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Friday, June 7, 2024

AI Generated "News"

Many posts have dealt with misinformation, disinformation, and ipartisan pseudo-news sites.

Kashmir Hill and Tiffany Hsu at NYT:

During the two years that BNN was active, it had the veneer of a legitimate news service, claiming a worldwide roster of “seasoned” journalists and 10 million monthly visitors, surpassing the The Chicago Tribune’s self-reported audience. Prominent news organizations like The Washington Post, Politico and The Guardian linked to BNN’s stories. Google News often surfaced them, too.

A closer look, however, would have revealed that individual journalists at BNN published lengthy stories as often as multiple times a minute, writing in generic prose familiar to anyone who has tinkered with the A.I. chatbot ChatGPT. BNN’s “About Us” page featured an image of four children looking at a computer, some bearing the gnarled fingers that are a telltale sign of an A.I.-generated image.

How easily the site and its mistakes entered the ecosystem for legitimate news highlights a growing concern: A.I.-generated content is upending, and often poisoning, the online information supply.

Many traditional news organizations are already fighting for traffic and advertising dollars. For years, they competed for clicks against pink slime journalism — so-called because of its similarity to liquefied beef, an unappetizing, low-cost food additive.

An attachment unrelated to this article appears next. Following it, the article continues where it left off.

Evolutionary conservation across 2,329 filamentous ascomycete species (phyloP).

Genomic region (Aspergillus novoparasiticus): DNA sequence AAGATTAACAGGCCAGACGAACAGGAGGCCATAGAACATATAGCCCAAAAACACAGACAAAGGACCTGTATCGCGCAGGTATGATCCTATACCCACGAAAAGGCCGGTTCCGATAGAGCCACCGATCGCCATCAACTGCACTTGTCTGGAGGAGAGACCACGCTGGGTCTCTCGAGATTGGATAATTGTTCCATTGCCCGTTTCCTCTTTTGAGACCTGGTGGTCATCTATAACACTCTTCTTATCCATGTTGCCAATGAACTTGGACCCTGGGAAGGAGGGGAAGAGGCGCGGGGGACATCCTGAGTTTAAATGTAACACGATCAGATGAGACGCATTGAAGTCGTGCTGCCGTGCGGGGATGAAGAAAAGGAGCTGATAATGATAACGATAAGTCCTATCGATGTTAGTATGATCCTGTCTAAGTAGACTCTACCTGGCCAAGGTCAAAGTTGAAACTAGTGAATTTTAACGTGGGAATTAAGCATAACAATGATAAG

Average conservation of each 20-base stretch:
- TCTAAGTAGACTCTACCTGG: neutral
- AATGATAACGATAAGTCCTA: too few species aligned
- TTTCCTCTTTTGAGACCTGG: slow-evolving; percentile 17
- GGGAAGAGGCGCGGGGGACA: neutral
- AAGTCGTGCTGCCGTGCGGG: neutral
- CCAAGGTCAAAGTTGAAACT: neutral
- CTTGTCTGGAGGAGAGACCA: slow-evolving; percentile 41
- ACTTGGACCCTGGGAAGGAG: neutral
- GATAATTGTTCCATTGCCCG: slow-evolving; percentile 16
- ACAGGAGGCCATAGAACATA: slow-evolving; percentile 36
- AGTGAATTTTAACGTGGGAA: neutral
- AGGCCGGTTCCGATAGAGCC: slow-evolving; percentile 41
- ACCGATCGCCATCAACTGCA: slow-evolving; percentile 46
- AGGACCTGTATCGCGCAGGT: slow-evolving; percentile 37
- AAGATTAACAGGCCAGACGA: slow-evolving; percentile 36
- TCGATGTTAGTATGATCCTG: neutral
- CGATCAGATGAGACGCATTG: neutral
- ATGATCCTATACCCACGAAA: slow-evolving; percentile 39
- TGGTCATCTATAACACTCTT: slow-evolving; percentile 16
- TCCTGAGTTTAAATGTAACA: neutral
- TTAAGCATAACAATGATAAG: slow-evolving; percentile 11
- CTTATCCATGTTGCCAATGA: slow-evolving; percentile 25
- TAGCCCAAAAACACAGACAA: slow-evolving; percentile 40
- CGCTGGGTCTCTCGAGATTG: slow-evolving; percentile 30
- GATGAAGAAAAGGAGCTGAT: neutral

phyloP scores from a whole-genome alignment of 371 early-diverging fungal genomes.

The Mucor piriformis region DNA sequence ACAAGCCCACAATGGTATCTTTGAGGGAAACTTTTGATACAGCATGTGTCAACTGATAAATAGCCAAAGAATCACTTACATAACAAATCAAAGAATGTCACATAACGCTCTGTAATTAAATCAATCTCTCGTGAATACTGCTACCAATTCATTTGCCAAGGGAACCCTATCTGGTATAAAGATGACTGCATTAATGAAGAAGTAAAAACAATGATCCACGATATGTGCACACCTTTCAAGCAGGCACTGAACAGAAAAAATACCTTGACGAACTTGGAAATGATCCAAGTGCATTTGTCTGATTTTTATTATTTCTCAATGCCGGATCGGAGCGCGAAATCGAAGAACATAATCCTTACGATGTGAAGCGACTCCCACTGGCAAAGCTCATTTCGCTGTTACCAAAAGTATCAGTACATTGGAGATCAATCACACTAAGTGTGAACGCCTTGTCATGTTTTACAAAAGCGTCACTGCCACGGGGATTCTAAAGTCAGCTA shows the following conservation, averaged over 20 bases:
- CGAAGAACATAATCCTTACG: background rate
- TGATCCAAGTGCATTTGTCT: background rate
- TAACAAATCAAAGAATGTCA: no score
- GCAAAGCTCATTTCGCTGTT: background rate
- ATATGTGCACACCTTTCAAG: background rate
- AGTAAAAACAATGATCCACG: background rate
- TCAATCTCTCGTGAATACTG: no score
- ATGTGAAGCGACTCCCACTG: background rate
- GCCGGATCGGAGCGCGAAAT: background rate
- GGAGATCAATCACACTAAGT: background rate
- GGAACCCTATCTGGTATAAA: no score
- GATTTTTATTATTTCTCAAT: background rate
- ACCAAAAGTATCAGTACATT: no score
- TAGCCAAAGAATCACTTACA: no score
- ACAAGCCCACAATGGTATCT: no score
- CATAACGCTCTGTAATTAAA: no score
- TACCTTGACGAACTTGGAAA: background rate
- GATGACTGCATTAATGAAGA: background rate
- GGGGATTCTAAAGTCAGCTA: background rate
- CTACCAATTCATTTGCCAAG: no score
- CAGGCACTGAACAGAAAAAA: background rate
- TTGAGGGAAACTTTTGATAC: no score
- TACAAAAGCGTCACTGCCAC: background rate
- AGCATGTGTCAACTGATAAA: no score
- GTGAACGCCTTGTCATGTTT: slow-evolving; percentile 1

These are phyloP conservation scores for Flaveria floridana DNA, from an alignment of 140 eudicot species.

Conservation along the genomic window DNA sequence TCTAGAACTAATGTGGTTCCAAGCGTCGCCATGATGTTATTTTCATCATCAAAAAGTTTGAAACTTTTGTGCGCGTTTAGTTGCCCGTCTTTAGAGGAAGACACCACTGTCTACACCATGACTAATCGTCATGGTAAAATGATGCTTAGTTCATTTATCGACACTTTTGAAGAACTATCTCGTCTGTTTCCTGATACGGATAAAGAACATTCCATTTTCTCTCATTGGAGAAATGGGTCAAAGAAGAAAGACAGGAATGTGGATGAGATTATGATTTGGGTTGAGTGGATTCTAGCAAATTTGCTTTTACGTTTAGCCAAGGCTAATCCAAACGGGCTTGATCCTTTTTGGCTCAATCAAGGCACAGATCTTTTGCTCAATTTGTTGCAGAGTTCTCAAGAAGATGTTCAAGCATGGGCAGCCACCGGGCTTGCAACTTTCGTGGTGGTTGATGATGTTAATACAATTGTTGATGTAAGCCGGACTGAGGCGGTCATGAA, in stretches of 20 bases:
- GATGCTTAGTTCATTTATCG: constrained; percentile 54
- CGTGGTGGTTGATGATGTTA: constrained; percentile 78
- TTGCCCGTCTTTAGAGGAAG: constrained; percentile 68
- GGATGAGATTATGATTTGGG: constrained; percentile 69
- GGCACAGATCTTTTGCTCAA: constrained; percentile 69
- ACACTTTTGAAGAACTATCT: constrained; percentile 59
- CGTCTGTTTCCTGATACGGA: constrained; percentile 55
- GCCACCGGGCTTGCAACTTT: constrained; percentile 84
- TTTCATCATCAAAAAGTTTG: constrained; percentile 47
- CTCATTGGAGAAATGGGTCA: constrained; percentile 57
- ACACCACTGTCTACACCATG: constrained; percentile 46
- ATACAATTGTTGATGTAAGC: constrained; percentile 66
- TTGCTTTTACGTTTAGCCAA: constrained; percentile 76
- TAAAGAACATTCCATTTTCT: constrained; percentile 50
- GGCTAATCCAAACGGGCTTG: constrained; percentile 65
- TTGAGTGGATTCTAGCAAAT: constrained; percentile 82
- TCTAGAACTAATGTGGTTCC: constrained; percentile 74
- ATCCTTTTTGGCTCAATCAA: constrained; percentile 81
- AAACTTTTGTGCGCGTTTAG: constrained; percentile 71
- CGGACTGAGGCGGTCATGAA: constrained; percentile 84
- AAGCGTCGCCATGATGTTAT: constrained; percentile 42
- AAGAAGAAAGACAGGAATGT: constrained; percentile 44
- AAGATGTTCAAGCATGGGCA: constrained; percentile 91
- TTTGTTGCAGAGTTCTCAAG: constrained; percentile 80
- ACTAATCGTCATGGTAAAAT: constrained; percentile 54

Low-paid freelancers and algorithms have churned out much of the faux-news content, prizing speed and volume over accuracy. Now, experts say, A.I. could turbocharge the threat, easily ripping off the work of journalists and enabling error-ridden counterfeits to circulate even more widely — as has already happened with travel guidebooks, celebrity biographies and obituaries.

The result is a machine-powered ouroboros that could squeeze out sustainable, trustworthy journalism. Even though A.I.-generated stories are often poorly constructed, they can still outrank their source material on search engines and social platforms, which often use A.I. to help position content. The artificially elevated stories can then divert advertising spending, which is increasingly assigned by automated auctions without human oversight.

NewsGuard, a company that monitors online misinformation, identified more than 800 websites that use A.I. to produce unreliable news content. The websites, which seem to operate with little to no human supervision, often have generic names — such as iBusiness Day and Ireland Top News — that are modeled after actual news outlets. They crank out material in more than a dozen languages, much of which is not clearly disclosed as being artificially generated, but could easily be mistaken as being created by human writers.